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Learning From Cats: Setting Boundaries for Healthy Relationships


They are those invisible lines that tell us when we've been triggered, or when a situation has moved from hunky dory to anywhere from cringy to terrifying. Without them we become overextended, taken advantage of, resentful, and sometimes worse. They can be about someone asking to borrow money, or needing a small favor. One minute you're stopping by the drugstore to pick up lotion for a friend because it's on your way so no big deal, and the next you're picking up another twenty items that your friend suddenly remembered they need, and paying for them too, because they always say they'll pay you back but never actually do. And they were going to meet you at your place but then can't because there's no gas in their car so you end up detouring to drop off their lotion and chocolates and whatever else was so necessary and then lending them money for gas because they don't get paid until next week.


I had never been good at setting boundaries in my younger years. I'm not sure I even knew most of my boundaries. I wasn't taught how to tell someone to back off when they infringed on my personal space, or made assumptions about what I might be okay with. I never knew that 'No' was a complete sentence, and that my reasons behind it were nobody's business. Instead I suffered through uncomfortable feelings and situations, told white lies to get out of 'obligations,' and felt stressed out about dealing with certain people, who I knew would push past what felt good to me.


Cats were my first teachers on showing me a way of life that involved boundary setting. I was volunteering at a cat rescue that focused on helping under socialized cats, or cats that appeared shut down or feral in the shelter. These cats set firm boundaries about what felt safe or unsafe to them, and crossing one of those boundaries could mean a stinging strike from a loaded paw, or even a bite. It also damaged chances of building trust, and the cats at this rescue sorely needed to find some trust with people. These cats weren't shy about speaking their truth. They would hiss, or even spit or stomp if I came too close. How could I be offended by this? Many of the cats at this rescue had seen the darker side of life, and had no reason to trust people. They had every right to set those boundaries, which reminded me that I also had that right in my own day to day life. I didn't need to explain why something didn't feel right to me, just as my feline mentors didn't need to justify why my presence terrified them. Just like with people, every cat has a past that shapes who they are and how they interact with the world.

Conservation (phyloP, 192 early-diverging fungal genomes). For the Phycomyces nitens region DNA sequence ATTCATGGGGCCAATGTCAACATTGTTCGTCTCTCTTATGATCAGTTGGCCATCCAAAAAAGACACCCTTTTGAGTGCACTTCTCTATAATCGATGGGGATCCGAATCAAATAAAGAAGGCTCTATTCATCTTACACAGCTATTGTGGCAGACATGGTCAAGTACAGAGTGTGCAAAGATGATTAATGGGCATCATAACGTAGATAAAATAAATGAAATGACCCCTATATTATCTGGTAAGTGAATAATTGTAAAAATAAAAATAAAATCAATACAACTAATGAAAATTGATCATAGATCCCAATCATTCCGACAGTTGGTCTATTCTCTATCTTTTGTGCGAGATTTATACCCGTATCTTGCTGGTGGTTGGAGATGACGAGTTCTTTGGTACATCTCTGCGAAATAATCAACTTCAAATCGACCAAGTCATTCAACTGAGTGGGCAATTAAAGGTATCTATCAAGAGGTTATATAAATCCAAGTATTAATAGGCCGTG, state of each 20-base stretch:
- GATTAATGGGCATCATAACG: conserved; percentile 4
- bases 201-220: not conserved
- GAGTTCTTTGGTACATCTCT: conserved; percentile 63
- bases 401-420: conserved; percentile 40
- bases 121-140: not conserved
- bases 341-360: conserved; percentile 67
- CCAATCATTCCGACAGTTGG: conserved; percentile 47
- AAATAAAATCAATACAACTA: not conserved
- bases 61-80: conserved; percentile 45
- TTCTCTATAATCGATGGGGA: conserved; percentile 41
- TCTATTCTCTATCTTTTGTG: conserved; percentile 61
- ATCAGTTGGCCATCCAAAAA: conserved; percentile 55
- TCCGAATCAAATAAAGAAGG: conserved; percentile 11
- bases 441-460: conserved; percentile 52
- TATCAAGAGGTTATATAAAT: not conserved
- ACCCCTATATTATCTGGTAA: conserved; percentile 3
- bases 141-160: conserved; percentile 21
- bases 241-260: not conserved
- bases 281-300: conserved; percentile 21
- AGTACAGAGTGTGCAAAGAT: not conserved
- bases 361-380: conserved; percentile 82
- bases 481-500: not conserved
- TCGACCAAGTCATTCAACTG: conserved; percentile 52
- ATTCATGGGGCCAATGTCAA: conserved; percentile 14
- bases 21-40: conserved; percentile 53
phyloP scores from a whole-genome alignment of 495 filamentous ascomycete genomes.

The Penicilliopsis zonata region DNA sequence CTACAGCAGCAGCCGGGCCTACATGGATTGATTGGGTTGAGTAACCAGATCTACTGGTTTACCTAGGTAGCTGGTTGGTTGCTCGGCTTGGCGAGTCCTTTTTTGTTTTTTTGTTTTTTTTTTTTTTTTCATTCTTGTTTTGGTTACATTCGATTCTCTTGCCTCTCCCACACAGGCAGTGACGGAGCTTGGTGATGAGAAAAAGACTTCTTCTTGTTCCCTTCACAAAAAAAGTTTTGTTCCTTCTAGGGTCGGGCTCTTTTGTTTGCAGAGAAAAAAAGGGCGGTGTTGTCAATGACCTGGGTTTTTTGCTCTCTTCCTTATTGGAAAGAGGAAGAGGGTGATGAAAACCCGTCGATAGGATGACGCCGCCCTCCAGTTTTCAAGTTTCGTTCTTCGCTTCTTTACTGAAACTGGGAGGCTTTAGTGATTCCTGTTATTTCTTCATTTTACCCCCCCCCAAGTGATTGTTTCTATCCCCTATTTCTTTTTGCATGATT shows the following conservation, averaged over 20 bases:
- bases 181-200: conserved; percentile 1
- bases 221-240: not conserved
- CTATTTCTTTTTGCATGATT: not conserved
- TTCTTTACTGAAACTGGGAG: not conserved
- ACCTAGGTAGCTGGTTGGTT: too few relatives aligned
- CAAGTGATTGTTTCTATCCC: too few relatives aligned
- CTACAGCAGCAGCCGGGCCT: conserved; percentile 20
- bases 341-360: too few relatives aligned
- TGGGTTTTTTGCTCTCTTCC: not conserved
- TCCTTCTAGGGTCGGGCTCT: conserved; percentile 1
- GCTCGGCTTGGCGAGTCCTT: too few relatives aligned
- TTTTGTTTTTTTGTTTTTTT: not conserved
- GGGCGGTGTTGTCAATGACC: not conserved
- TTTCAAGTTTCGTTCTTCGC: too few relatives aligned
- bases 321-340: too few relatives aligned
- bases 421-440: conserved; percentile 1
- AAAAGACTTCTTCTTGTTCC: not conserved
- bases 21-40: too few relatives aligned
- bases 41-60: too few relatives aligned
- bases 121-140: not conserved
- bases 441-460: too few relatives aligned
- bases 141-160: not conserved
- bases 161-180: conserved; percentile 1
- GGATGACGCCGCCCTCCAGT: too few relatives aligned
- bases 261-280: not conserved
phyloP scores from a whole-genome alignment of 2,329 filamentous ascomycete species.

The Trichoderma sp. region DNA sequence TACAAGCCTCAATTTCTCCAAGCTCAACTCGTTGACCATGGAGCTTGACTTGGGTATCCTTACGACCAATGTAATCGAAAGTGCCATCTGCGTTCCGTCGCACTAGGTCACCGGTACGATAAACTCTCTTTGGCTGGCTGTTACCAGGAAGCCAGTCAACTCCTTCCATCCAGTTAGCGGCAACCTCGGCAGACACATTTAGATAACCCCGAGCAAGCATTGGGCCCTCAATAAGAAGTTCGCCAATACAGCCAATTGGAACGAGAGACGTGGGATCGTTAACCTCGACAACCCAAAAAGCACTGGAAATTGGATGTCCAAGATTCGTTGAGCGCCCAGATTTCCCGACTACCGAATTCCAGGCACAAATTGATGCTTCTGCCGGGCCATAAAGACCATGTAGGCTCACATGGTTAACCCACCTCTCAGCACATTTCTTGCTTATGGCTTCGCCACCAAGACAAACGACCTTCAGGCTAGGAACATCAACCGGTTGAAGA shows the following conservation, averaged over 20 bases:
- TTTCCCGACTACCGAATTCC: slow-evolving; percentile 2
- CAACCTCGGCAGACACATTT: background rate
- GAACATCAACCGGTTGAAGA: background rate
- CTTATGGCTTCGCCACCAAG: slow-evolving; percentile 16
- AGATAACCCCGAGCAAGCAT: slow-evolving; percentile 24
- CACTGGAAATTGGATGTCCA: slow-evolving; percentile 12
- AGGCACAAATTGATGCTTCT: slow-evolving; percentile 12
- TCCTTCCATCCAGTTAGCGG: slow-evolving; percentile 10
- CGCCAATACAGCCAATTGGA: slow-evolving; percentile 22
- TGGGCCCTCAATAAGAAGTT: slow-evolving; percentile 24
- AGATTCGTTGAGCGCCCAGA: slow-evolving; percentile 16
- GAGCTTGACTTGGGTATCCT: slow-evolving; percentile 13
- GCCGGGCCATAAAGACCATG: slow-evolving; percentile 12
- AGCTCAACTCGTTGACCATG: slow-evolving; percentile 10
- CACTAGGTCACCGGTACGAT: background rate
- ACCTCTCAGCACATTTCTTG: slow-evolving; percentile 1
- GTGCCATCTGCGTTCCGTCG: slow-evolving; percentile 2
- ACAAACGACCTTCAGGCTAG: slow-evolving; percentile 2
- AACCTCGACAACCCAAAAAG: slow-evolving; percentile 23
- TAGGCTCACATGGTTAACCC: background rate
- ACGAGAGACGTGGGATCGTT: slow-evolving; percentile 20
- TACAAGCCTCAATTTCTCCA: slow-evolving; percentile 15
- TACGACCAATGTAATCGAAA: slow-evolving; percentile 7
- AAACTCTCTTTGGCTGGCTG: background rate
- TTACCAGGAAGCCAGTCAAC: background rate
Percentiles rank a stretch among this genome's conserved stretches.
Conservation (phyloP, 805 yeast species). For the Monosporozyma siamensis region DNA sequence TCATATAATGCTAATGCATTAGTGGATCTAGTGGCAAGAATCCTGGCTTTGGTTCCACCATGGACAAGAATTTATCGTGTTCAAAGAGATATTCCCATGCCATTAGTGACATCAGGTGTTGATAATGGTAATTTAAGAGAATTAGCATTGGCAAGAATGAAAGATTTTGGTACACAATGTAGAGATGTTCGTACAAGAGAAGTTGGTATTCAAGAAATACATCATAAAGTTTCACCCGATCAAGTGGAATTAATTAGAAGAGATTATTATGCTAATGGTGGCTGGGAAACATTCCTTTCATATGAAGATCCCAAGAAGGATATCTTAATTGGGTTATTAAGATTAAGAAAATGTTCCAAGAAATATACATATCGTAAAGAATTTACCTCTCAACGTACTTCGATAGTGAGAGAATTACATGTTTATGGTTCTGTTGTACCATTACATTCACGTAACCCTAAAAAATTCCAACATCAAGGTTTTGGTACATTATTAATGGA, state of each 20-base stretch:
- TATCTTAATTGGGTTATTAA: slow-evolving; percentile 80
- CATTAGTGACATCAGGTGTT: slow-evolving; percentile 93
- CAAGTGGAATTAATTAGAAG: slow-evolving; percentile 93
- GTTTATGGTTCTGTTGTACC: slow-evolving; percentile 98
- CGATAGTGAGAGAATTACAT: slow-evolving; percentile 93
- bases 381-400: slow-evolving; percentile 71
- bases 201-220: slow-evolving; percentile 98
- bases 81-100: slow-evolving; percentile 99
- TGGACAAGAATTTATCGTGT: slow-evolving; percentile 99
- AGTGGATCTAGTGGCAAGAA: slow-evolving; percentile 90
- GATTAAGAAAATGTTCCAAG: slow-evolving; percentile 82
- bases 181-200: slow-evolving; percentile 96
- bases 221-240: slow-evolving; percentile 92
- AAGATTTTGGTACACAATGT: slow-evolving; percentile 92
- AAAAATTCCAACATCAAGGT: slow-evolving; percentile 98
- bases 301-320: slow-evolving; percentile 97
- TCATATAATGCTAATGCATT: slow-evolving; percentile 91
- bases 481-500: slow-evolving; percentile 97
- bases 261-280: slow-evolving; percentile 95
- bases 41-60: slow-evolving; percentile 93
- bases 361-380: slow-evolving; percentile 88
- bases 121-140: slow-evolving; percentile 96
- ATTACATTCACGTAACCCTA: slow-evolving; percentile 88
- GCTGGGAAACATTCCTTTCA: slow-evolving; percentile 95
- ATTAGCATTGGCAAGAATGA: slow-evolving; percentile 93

Setting boundaries lets people know what your limits are, and can also help weed out the so-called friends who are really just looking for someone to carry their burdens for them, emotional, financial, or otherwise. According to Web MD, setting boundaries can also foster better mental and emotional health and improve self-esteem. Another plus to setting boundaries is that you get a deeper sense of who you are and what your values are.


Some boundaries are easier to set than others. Telling a solicitor at my door that I'm not interested and gently yet firmly ending the conversation there is one thing. Setting a boundary with a friend or family member involves more emotional complexity, and can be daunting. Terri Cole, a licensed psychotherapist and relationship expert, explains that healthy boundaries are crucial to healthy relationships. In order to set them, she explains, you need to know your own needs, feelings, and desires, and separate them from others. Setting boundaries can feel awkward at first, but in the end will bring you more personal freedom and empowerment.


A cat will turn their back on you and leave the room, not caring if their rejection offends you. Touch a cat who doesn't want to be touched and best case scenario they'll slide their body away from your hand in their graceful, serpentine way that says, 'No thanks.' Worst case scenario you'll come away with a bloody hand. Cats don't care if they set their boundary in a way that feels good to you, and they will reinforce their boundary if you ignore it. Only by respecting those boundaries can we develop a loving, healthy, trusting relationship with our cats. Such wise, wise creatures they are, because of course this lesson extends to the people in our lives. Are we not only setting boundaries but also paying attention when someone else sets one too? Are we confident and empowered enough to allow others to clearly define their limits just as we define ours?


My boundary setting is still a work in progress, but thanks to my feline friends and family members I have a daily reminder that setting boundaries is a healthy, empowering, and responsible way to build relationships with humans and animals alike.



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